Will Singapore be the first smart nation?

There have been news articles and social media postings that have examined in-depth the growing interest in Artificial Intelligence, technology, innovation, and anything smart. Most every country has provided press releases on its technology innovation, mobile apps, or IoT devices that are disrupting the traditional ways of thinking.

It seems that if you put the word “smart” in front of any noun it captures people attention. A few examples are: smart car, smart MFP, smart watch, smart glasses, smart home, smart refrigerator, smart TV, smart thermostat, and the ubiquitous – smartphone.

Is smart just a buzzword? In the world of marketing and promotions it sure seems that way. However, we are living in a time and place where developing a “smart way” of living matters.

In 2014, Singapore Prime Minister Lee Hsien Loong, launched its Smart Nation initiative aimed at collecting data on daily living in its island city-state. This program would deploy an undetermined number of sensors and cameras throughout the country to allow the government to monitor the data coming from these sensors. The intent was to deploy sensors where it would be beneficial to citizens, better connect its citizens, and encourage innovation.

This was not a pipe dream. Singapore has been advertising itself using news services as the country best positioned to turn itself into a “smart nation.” According to the ad campaign run by the country — big data, analytics, and next-generation sensor networks will change how big cities operate, and Singapore will lead the charge.

Here are a few facts gleaned from various sources that show how advanced this small nation is:

  • Singapore is the world’s fastest broadband nation according to Ookla.
  • Tufts University ranked Singapore as the top and fastest-changing digital economy.
  • Singapore is Asia’s most innovative economy according to the 2016 Global Innovation Index.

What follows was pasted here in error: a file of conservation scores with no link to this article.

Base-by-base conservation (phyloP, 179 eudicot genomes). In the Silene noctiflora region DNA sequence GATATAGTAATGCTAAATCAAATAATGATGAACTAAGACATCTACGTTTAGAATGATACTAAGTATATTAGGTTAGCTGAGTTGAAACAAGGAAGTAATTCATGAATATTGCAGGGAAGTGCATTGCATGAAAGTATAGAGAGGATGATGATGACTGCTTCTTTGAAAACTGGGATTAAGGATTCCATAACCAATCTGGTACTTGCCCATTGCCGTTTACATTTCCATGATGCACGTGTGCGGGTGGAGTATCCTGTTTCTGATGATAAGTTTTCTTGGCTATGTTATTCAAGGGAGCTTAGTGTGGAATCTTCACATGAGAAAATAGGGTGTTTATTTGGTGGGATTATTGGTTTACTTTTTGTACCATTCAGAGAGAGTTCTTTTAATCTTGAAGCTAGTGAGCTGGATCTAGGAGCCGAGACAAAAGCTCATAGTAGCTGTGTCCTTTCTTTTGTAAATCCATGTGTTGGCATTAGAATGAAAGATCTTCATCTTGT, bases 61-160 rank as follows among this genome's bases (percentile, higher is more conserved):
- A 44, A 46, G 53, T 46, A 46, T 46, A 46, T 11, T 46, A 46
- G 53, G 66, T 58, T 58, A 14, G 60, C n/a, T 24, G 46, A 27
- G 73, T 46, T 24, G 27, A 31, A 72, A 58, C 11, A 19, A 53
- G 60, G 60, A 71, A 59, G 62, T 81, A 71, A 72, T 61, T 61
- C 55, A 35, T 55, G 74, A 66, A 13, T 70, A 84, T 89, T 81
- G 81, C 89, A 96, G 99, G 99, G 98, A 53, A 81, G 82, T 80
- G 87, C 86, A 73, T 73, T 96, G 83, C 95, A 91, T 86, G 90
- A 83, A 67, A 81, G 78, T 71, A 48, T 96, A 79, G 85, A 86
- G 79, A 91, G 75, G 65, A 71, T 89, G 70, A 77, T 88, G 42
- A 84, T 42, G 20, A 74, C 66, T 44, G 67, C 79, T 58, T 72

• The World Economic Forum ranked Singapore as the world’s top “network-ready” country in 2015.
  • According to the CIA World Factbook, Singapore has 82.1 percent of its population using the Internet.
  • Global multinational companies such as GM, Nielsen, Dupont, P&G, and ADM make Singapore an important part of their global innovation strategies, primarily due to Singapore’s proximity to Asian markets.
  • Singapore was ranked third out of 50 global cities for having a “future-ready economy” meaning it has the right infrastructure and technology to serve people and grow businesses. San Jose and San Francisco are ahead of Singapore. London, Sydney, and New York come in behind Singapore.

Most all the bullet points are built on technology, but technology isn’t the only element required for success to develop a smart way of living. While technology can help legislators address the economic, social, and environmental challenges, an important part in planning for a successful smart city is ensuring a human-centric-type approach. Urbanization experts say that a smart city or nation should move beyond technology and infrastructure and include policy, education, and economic growth by using a more human-centered, citizen-centered approach.

Singapore has over 12 trial projects that have been launched. Projects like monitoring open spaces in parking lots to make it easier to park, checking flooding levels, using interactive maps to decide to reroute buses based on where riders are gathering, mapping the potential spread of infectious diseases in buildings, detecting when people are smoking in prohibited places, using citizens’ smartphones to measure roughness of bus rides (which could indicate the need for road maintenance), or using sensors in the homes of elderly that would send a text to families if their loved-one stopped moving.

When you think of a location that could be considered a smart city or nation, most would turn to Barcelona, New York, Dubai, or the Netherlands, however, Singapore has shown its leadership and is prime to be able to export its groundbreaking applications to other cities and nations. None of this could be accomplished without advanced analytics and associated business analysts, data scientists, data engineers, and data modelers to model the data and understand the ramifications of that data. As print volume slowly decreases, operational efficiency is becoming quite important in the imaging industry. In a similar way, Singapore is demonstrating an efficient and an improved way of living today and has raised the gauntlet to countries willing to take on the challenge.




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